Now, along comes Chairman Genachowski with his government-knows-best mantra and the Great Leap Forward (i.e. 100 million households with 100 Mbps speeds by 2020).
As I suggested earlier, Genachowski’s arguments are little more than a straw man because they make no sense. The US is supposedly falling behind in broadband adoption according to the FCC’s commentary. How is that possible when 95% of our population has access to it today and about 80% have access to more than one carrier?
Moreover, he asserts that we haven’t linked broadband adoption with economic growth. Statements like that make me wonder if Mr. Genachowski is from another planet. Have you heard of Amazon
(AMZN) or any other of a million online retailers who, 20 years ago, couldn’t have existed?
Fifteen years ago, Cisco was among the leaders in putting its order processing, contract manufacturing, and customer fulfillment operations on the web. Today, you can sit on once of its conference calls and hear CEO John Chambers wax on about the number of telepresence meetings he participated in with customers around the globe during the past week.
I could go on citing examples indefinitely but the point is the Chairman’s statements are nonsense. More importantly, changing broadband to a Title II service does nothing to achieve the stated objectives and does everything to obtain the hidden agenda: power and control.
There are very real concerns investors should have relative to service providers and equipment companies should this change occur. It will stifle investment, not stimulate it.
The FCC is attempting to couch its move in language that’s carefully chosen to create an innocuous image. Phrases like, “narrow and tailored” and “light-touch role” are the talking points employed by the FCC and its proxies on this issue. However, the critical issue for service providers and that which they fear the most is how the forbearance clause of the 1996 Telecommunications Act will be applied.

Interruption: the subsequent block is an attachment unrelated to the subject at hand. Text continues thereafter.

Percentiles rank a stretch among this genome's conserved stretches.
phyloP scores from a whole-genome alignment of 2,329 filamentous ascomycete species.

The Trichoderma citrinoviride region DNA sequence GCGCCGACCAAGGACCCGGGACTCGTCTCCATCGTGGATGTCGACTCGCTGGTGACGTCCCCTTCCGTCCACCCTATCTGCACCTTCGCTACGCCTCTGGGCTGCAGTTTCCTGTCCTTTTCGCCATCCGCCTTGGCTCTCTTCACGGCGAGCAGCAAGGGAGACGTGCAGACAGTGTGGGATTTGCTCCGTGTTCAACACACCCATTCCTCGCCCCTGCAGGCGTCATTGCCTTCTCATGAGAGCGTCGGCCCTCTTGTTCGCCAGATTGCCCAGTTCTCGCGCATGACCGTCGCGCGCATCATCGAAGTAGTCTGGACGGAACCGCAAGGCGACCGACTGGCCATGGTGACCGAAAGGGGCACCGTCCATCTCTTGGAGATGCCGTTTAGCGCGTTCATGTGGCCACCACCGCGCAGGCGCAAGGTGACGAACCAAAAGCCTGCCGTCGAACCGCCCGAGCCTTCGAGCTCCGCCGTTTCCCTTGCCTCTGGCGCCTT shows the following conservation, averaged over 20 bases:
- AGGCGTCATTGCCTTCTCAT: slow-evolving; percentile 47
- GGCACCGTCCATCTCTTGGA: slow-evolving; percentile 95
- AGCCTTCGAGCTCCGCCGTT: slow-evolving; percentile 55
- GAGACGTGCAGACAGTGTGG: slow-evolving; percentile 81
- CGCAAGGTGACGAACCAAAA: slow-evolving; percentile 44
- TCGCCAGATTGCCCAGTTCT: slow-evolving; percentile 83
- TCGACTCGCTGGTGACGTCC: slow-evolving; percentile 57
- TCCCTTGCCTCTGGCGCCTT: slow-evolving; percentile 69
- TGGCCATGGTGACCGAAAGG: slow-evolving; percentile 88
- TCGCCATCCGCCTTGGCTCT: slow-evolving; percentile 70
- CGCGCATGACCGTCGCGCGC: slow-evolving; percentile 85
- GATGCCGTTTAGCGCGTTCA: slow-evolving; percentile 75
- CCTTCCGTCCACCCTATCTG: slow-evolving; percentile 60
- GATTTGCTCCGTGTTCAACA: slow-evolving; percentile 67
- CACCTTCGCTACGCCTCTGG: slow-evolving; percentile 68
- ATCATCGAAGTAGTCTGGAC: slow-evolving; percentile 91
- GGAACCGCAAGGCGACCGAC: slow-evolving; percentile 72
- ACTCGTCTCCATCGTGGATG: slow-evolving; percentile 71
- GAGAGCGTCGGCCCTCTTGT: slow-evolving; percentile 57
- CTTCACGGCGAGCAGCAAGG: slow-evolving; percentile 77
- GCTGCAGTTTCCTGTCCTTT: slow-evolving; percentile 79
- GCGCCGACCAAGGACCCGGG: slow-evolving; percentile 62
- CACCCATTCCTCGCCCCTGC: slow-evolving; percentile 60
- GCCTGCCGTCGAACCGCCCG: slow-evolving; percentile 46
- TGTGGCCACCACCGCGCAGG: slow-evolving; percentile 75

Title II (telecommunications) service providers have 48 separate provisions (sets of rules) that are applied to them by the FCC to ensure that they’re being good corporate citizens. The forbearance clause allows the FCC to refrain from enforcement of any provisions that may hinder the development of a technology and/or service.
The weight of Genachowski’s argument to the service providers is based upon “trust me and future FCC chairmen.” He suggests that, in nearly two decades, there’s never been an instance in which the heavy hand of the FCC was allowed to come down upon an industry. While that may be factually correct, it’s no assurance that the policy won’t change at some future point.
What makes Genachowski’s logic more suspect is his argument that his motives are to protect access (i.e. net neutrality) for the next Google
(GOOG), the next eBay
(EBAY), and the next Amazon
. “It's about speakers who are speaking lawfully and want to have a chance to reach their audience."
No one who’s been speaking lawfully has been silenced, but the Chairman is suggesting that it could happen in the future. If that’s the case, then the application of forbearance could change as well.
You can’t have it both ways, Mr. Genachowski!
No positions in stocks mentioned.